Supreme Court of India has issued notice to the Government of NCT of Delhi on the Special Leave Petition to Appeal filed by the Union of India against the 25 May judgment of the Delhi High Court wherein it had made certain observations on the MHA notifications and power of the Union on NCT of Delhi . Supreme Court has also asked the Delhi High Court not to be influenced by the said judgment while dealing with the Delhi government’s writ petition against 21 May notification of the Ministry of Home affairs by which Lt. Governor of Delhi has been granted discretionary powers to make appointments in NCT of Delhi.
- Special Leave to Appeal (Crl.) 4744 of 2015
- Union of India v. Govt. of NCT of Delhi & Anr.
- For Union of India: Ranjit Kumar, Solicitor General of India
- For Govt of NCT of Delhi: Parag P. Tripathi, Senior Advocate
On 25 May 2015, while dismissing the bail application of a police constable, single bench of the Delhi High Court had observed that Union lacks the executive authority to act in respect of matters dealt with in Entries 1 & 2 of List III of the Seventh Schedule and had termed the 21 May MHA notification as “suspect”. The Delhi High Court was then dealing with the 1993 notification of MHA which was modified on 23 July 2014.
Union of India approaches Supreme Court
Union of India which was not a party to the above bail application, challenged the observations made by the Delhi High Court in para 44 and para 65 to 67 before the Supreme Court. The Petition was filed on 27 May and was mentioned before the vacation by Additional Solicitor General Maninder Singh, who said that the observations made by the High Court led to total uncertainty and made everyday administration of national capital difficult.
Notice but no stay
The petition challenging the High Court judgment was heard by the vacation bench comprising of Justices AK Sikri and UU Lalit. Solicitor General Ranjit Kumar also requested the bench to stay the observations made by Delhi HC in paras 44 and 65 to 67.
Bench issued a notice in the petition and the stay application, and asked the Delhi Government to file its counter affidavit in six weeks.
When the Delhi government’s counsel opposed the plea to stay the observations, the bench said:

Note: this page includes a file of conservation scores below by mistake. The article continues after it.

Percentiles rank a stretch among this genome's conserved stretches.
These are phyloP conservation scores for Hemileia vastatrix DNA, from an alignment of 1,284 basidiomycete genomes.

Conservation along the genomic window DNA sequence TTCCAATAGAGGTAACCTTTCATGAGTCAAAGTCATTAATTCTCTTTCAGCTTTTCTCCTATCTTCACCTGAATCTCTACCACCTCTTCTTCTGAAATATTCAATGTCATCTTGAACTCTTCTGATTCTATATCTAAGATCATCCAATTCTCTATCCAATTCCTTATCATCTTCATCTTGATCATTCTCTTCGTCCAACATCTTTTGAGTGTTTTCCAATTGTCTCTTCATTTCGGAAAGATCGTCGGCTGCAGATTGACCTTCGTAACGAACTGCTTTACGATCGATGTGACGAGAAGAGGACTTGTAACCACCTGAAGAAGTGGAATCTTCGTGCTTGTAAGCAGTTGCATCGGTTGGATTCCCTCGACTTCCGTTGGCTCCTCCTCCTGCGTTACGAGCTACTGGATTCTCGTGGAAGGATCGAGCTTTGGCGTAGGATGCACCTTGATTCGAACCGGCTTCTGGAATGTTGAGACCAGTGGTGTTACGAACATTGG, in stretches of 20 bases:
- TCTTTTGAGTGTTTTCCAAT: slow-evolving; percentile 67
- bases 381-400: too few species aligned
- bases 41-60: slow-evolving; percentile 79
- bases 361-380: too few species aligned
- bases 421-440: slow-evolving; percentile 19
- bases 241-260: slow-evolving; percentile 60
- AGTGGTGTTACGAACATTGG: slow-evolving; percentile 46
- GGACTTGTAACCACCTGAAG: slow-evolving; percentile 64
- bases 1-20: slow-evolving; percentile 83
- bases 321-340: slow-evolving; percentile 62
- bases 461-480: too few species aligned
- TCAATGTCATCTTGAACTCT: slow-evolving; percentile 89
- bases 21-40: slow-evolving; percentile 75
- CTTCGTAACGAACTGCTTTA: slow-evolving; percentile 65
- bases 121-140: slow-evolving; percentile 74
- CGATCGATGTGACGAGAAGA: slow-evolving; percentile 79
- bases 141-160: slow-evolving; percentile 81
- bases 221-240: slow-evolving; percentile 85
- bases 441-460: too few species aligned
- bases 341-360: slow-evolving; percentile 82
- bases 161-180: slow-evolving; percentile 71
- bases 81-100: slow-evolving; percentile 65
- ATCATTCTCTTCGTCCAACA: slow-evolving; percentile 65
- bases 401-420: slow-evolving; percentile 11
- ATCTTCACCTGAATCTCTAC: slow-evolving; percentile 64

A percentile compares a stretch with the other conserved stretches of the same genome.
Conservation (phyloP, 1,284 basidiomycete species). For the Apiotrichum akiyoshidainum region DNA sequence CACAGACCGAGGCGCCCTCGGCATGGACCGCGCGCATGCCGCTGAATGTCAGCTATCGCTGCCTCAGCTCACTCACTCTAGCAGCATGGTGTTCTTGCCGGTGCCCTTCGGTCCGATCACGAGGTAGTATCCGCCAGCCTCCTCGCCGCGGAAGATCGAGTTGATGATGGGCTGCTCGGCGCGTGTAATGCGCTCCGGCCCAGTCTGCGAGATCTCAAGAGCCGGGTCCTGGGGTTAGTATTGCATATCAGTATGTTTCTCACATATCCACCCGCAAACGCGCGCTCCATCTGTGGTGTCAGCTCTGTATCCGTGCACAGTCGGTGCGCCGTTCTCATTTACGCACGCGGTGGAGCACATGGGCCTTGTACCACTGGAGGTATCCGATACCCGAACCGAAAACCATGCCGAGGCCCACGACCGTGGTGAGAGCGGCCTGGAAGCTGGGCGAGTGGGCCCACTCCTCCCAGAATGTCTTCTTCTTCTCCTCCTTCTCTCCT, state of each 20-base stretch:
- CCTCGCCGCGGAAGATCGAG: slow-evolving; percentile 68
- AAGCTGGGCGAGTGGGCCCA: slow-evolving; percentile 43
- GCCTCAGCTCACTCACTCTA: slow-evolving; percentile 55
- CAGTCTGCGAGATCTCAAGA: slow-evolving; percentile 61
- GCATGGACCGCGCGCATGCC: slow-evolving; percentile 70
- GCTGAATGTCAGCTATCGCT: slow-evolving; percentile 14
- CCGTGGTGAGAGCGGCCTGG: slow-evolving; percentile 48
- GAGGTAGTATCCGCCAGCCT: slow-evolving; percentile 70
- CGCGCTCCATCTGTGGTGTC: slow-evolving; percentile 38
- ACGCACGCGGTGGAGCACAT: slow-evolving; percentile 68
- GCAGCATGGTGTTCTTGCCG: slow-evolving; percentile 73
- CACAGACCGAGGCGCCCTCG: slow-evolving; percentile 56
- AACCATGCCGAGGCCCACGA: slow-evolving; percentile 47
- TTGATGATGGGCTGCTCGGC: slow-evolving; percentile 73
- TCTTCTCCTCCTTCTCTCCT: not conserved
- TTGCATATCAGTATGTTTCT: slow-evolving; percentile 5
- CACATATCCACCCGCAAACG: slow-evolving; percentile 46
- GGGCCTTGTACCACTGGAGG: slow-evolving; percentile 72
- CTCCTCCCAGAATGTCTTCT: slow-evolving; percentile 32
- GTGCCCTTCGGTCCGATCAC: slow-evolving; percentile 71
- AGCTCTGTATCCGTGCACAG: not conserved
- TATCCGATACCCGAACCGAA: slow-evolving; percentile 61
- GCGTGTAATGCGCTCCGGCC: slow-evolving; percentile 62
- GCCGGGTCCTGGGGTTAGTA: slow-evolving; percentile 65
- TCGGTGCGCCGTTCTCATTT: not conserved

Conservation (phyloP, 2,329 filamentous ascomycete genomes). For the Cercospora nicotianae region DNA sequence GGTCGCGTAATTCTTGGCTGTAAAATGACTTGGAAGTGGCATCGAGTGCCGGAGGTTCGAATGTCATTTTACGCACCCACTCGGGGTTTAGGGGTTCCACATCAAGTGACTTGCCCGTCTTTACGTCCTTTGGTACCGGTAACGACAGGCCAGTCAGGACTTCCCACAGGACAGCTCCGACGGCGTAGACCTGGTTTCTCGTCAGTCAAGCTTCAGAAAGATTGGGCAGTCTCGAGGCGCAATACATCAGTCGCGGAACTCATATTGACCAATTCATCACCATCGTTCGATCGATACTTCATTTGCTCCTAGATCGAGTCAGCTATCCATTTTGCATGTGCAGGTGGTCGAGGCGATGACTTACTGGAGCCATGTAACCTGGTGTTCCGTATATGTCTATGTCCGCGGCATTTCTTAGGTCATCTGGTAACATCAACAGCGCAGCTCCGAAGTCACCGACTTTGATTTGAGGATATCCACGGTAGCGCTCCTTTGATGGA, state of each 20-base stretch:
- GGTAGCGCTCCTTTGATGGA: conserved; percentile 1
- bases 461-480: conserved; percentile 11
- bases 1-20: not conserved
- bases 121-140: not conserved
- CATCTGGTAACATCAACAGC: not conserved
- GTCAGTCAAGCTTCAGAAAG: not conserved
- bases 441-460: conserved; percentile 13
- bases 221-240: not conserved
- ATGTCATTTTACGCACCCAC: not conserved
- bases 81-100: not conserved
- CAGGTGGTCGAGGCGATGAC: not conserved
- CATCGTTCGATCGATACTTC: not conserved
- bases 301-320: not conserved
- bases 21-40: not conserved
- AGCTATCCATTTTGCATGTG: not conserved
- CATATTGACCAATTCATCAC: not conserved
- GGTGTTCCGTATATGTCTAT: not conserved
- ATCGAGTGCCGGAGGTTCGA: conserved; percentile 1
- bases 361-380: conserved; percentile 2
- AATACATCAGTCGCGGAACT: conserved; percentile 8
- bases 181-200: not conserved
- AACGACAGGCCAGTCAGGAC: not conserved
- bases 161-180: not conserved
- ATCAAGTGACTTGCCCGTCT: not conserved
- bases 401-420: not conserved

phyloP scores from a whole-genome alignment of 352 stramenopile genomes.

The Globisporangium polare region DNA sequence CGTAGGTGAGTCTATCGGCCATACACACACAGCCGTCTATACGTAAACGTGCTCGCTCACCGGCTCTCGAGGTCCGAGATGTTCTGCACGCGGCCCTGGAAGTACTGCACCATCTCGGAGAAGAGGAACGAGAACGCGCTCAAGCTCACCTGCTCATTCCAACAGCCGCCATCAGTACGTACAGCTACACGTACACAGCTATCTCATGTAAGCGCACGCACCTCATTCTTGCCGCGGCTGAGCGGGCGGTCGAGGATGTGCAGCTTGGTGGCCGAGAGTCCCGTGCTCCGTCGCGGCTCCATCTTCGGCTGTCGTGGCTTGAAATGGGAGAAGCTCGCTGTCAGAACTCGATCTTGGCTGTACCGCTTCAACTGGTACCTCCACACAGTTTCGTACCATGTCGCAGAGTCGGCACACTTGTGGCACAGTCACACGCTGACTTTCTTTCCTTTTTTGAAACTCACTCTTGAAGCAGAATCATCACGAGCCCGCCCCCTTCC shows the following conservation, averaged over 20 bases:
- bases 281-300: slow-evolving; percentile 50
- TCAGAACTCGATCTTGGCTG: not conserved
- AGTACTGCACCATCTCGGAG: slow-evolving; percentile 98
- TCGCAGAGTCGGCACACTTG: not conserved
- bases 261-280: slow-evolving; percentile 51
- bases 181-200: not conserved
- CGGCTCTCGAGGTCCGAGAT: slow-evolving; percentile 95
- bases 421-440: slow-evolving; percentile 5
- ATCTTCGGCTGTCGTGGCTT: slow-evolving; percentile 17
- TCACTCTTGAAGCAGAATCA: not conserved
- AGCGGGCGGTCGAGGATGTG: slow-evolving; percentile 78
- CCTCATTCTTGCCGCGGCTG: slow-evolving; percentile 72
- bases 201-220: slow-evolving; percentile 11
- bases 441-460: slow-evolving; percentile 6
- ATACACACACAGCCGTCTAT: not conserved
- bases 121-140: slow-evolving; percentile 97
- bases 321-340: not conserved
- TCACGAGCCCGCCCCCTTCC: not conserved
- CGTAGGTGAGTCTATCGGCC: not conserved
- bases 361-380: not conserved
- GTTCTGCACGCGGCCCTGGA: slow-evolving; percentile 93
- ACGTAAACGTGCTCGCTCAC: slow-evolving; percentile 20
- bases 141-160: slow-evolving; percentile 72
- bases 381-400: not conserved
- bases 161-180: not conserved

“You can’t have it both ways. Either you tell us you won’t rely on these observations in your writ petition or we will pass an order. These are important issues and can’t be wished away just like that.” [Indian Express]
While discussing the observations in para 66 of the Delhi HC’s judgment, bench noted that they pertain to the 21 May Notification which was issued after the judgment was reserved by the High Court and that neither the Union of India was party who had issued such Notification nor was there any occasion to any hearing on the said Notification. Bench was also informed that Delhi Government has challenged the said Notification by filing a Writ Petition in the Delhi High Court under Article 226 of the Constitution of India.
Bench then passed the following order:
We, therefore, clarify that the observations made therein were only tentative in nature without expressing any opinion on the validity of Notification dated 21.5.2015 and it would be open to the High Court to deal with the said petition independently without being influenced by any observations made in para 66, or for that matter in other paragraphs of the impugned order.
What were the observations of Delhi High Court
||Thus, in my view, the GNCTD acting through the ACB has the executive power/authority to enforce criminal law, which includes the PC Act, within the NCT.
||Thus, it appears to me, that the Union Government could not have issued the notification dated 23.07.2014 thereby seeking to restrict the executive authority of the GNCTD acting through its ACB to act on complaints under the PC Act only in respect of officers and employees of the GNCTD. By an executive fiat, the Union Government could not have exercised the executive power in respect of a matter falling within the legislative competence of the Legislative Assembly of the NCT, since the law made by Parliament, namely the GNCTD Act read with Article 239 AA put fetters on the executive authority of the President.
||66. After the judgment was reserved in the present application, the Ministry of Home Affairs has issued a notification bearing No. SO 1368(E) on 21.05.2015 thereby further amending the notification dated 08.11.1993 and, inter alia, providing that “ACB police station shall not take any cognizance of the offences against officers, employees and functionaries of the Central Government”. In my view, since the Union lacks the executive authority to act in respect of matters dealt with in Entries 1 & 2 of List III of the Seventh Schedule, the further executive fiat issued by the Union Government on 21.05.2015 is also suspect.
||67. In the light of the aforesaid discussion, the submission of the applicant that the ACB of the GNCTD does not have the competence or jurisdiction to act on the complaint of the complainant is rejected. Since the applicant is a Delhi Police personnel serving the citizens in the NCTD and the functions of the Delhi Police personnel substantially and essentially relate to the affairs of the GNCTD, in my view, the ACB of the GNCTD has the jurisdiction to entertain and act on a complaint under the PC Act in respect of a Delhi Police officer or official, and to investigate and prosecute the crime. This would also be in consonance with the guidelines issued by the CVC as contained in para 1.5.2(b) set out herein above.